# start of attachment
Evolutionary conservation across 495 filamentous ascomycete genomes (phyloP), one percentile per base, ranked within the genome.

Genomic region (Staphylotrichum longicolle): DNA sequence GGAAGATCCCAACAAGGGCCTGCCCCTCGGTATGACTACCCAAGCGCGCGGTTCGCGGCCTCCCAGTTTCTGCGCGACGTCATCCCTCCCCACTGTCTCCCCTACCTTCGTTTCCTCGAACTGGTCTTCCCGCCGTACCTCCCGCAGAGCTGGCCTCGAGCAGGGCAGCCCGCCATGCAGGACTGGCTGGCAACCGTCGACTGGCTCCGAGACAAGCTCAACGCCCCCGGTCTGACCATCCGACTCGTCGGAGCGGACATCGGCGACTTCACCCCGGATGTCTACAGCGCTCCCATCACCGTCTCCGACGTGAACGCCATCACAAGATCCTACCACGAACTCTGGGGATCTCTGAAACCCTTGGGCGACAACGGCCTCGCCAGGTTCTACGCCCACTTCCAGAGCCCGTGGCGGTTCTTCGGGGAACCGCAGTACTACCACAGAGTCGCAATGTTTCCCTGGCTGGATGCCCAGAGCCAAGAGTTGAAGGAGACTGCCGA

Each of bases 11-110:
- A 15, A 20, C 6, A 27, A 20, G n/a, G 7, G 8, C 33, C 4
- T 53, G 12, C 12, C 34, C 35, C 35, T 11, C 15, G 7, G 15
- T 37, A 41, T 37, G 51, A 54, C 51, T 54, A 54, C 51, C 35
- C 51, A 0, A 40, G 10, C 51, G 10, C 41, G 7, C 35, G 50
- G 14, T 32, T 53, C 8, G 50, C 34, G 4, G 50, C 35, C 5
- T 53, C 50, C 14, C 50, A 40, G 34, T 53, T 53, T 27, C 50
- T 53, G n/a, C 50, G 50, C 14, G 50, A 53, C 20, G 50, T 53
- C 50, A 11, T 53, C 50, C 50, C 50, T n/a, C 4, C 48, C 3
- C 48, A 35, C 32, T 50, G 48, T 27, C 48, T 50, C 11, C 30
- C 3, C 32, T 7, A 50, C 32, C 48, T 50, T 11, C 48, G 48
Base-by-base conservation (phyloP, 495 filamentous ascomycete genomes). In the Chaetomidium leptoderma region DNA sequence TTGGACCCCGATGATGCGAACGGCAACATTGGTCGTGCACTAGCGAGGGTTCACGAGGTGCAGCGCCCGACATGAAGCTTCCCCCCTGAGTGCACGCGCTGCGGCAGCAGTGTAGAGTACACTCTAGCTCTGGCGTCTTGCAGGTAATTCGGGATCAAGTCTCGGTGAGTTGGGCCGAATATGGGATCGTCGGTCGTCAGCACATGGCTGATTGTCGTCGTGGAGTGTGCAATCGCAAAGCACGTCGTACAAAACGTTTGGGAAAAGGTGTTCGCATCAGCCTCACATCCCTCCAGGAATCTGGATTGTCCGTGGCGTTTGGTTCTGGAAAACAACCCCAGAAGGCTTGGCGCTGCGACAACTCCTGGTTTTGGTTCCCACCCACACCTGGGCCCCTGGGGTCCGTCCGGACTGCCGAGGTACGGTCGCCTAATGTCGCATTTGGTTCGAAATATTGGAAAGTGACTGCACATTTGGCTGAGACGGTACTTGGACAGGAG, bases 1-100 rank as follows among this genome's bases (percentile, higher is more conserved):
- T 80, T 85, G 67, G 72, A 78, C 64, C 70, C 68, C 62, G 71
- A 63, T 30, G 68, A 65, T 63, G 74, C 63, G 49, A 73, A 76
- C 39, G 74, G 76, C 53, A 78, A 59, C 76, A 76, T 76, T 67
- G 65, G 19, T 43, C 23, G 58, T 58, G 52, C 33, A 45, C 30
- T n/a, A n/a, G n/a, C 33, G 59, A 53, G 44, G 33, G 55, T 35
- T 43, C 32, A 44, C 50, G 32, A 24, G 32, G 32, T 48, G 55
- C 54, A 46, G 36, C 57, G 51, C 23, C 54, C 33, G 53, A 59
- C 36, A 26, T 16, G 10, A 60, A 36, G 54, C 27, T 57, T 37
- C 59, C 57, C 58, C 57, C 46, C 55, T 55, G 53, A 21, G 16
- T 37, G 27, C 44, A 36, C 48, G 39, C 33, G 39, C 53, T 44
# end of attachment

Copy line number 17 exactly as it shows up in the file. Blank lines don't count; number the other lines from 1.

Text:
- C 39, G 74, G 76, C 53, A 78, A 59, C 76, A 76, T 76, T 67